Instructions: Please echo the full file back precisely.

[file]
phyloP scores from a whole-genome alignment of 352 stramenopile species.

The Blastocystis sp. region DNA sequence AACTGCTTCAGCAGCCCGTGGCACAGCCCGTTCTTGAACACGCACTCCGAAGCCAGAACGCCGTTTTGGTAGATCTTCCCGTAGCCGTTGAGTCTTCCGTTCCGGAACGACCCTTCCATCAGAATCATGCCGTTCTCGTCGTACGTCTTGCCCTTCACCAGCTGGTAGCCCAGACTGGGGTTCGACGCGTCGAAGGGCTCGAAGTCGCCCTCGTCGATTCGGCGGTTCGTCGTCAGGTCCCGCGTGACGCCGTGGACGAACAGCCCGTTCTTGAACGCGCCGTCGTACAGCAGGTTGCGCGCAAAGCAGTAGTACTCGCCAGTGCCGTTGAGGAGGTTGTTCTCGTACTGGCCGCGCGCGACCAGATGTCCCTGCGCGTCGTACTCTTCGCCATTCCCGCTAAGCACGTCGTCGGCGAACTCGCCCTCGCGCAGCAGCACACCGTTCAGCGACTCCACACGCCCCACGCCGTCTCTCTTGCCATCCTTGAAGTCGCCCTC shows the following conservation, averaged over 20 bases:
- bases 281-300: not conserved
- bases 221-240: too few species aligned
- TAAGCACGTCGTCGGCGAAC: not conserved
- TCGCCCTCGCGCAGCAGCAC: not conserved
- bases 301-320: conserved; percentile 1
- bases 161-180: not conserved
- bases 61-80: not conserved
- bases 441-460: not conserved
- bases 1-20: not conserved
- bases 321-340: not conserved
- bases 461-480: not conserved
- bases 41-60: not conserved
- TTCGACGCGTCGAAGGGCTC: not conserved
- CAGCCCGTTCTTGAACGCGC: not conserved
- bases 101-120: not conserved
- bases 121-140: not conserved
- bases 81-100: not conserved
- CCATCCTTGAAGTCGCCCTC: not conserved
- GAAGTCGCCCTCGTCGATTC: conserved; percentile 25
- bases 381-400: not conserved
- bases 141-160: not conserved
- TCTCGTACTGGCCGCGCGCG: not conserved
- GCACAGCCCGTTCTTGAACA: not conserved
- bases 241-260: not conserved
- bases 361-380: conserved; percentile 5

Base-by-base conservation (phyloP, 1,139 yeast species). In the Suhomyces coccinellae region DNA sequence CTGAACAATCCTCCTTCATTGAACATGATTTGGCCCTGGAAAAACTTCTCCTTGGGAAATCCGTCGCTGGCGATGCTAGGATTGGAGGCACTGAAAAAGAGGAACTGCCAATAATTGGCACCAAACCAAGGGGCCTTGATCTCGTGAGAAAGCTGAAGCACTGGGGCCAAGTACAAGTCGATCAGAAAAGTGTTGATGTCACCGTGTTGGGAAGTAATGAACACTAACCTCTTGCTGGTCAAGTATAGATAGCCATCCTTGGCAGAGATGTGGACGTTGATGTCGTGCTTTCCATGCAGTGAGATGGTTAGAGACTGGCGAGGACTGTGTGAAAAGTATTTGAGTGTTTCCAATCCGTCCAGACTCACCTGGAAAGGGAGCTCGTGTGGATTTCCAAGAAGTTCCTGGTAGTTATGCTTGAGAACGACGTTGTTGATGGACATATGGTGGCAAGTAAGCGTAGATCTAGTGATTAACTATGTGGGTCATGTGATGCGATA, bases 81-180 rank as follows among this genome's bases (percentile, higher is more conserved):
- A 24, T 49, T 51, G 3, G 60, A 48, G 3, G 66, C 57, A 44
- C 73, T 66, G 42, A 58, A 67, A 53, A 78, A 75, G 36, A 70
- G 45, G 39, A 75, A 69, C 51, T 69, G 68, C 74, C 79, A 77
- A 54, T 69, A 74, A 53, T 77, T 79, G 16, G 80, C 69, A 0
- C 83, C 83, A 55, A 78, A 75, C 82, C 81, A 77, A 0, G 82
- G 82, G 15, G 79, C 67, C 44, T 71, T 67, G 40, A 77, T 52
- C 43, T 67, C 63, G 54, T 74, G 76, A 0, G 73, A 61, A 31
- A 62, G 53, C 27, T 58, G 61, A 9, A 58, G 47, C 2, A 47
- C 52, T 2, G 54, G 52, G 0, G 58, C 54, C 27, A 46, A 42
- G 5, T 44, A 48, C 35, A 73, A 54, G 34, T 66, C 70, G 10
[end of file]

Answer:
phyloP scores from a whole-genome alignment of 352 stramenopile species.

The Blastocystis sp. region DNA sequence AACTGCTTCAGCAGCCCGTGGCACAGCCCGTTCTTGAACACGCACTCCGAAGCCAGAACGCCGTTTTGGTAGATCTTCCCGTAGCCGTTGAGTCTTCCGTTCCGGAACGACCCTTCCATCAGAATCATGCCGTTCTCGTCGTACGTCTTGCCCTTCACCAGCTGGTAGCCCAGACTGGGGTTCGACGCGTCGAAGGGCTCGAAGTCGCCCTCGTCGATTCGGCGGTTCGTCGTCAGGTCCCGCGTGACGCCGTGGACGAACAGCCCGTTCTTGAACGCGCCGTCGTACAGCAGGTTGCGCGCAAAGCAGTAGTACTCGCCAGTGCCGTTGAGGAGGTTGTTCTCGTACTGGCCGCGCGCGACCAGATGTCCCTGCGCGTCGTACTCTTCGCCATTCCCGCTAAGCACGTCGTCGGCGAACTCGCCCTCGCGCAGCAGCACACCGTTCAGCGACTCCACACGCCCCACGCCGTCTCTCTTGCCATCCTTGAAGTCGCCCTC shows the following conservation, averaged over 20 bases:
- bases 281-300: not conserved
- bases 221-240: too few species aligned
- TAAGCACGTCGTCGGCGAAC: not conserved
- TCGCCCTCGCGCAGCAGCAC: not conserved
- bases 301-320: conserved; percentile 1
- bases 161-180: not conserved
- bases 61-80: not conserved
- bases 441-460: not conserved
- bases 1-20: not conserved
- bases 321-340: not conserved
- bases 461-480: not conserved
- bases 41-60: not conserved
- TTCGACGCGTCGAAGGGCTC: not conserved
- CAGCCCGTTCTTGAACGCGC: not conserved
- bases 101-120: not conserved
- bases 121-140: not conserved
- bases 81-100: not conserved
- CCATCCTTGAAGTCGCCCTC: not conserved
- GAAGTCGCCCTCGTCGATTC: conserved; percentile 25
- bases 381-400: not conserved
- bases 141-160: not conserved
- TCTCGTACTGGCCGCGCGCG: not conserved
- GCACAGCCCGTTCTTGAACA: not conserved
- bases 241-260: not conserved
- bases 361-380: conserved; percentile 5

Base-by-base conservation (phyloP, 1,139 yeast species). In the Suhomyces coccinellae region DNA sequence CTGAACAATCCTCCTTCATTGAACATGATTTGGCCCTGGAAAAACTTCTCCTTGGGAAATCCGTCGCTGGCGATGCTAGGATTGGAGGCACTGAAAAAGAGGAACTGCCAATAATTGGCACCAAACCAAGGGGCCTTGATCTCGTGAGAAAGCTGAAGCACTGGGGCCAAGTACAAGTCGATCAGAAAAGTGTTGATGTCACCGTGTTGGGAAGTAATGAACACTAACCTCTTGCTGGTCAAGTATAGATAGCCATCCTTGGCAGAGATGTGGACGTTGATGTCGTGCTTTCCATGCAGTGAGATGGTTAGAGACTGGCGAGGACTGTGTGAAAAGTATTTGAGTGTTTCCAATCCGTCCAGACTCACCTGGAAAGGGAGCTCGTGTGGATTTCCAAGAAGTTCCTGGTAGTTATGCTTGAGAACGACGTTGTTGATGGACATATGGTGGCAAGTAAGCGTAGATCTAGTGATTAACTATGTGGGTCATGTGATGCGATA, bases 81-180 rank as follows among this genome's bases (percentile, higher is more conserved):
- A 24, T 49, T 51, G 3, G 60, A 48, G 3, G 66, C 57, A 44
- C 73, T 66, G 42, A 58, A 67, A 53, A 78, A 75, G 36, A 70
- G 45, G 39, A 75, A 69, C 51, T 69, G 68, C 74, C 79, A 77
- A 54, T 69, A 74, A 53, T 77, T 79, G 16, G 80, C 69, A 0
- C 83, C 83, A 55, A 78, A 75, C 82, C 81, A 77, A 0, G 82
- G 82, G 15, G 79, C 67, C 44, T 71, T 67, G 40, A 77, T 52
- C 43, T 67, C 63, G 54, T 74, G 76, A 0, G 73, A 61, A 31
- A 62, G 53, C 27, T 58, G 61, A 9, A 58, G 47, C 2, A 47
- C 52, T 2, G 54, G 52, G 0, G 58, C 54, C 27, A 46, A 42
- G 5, T 44, A 48, C 35, A 73, A 54, G 34, T 66, C 70, G 10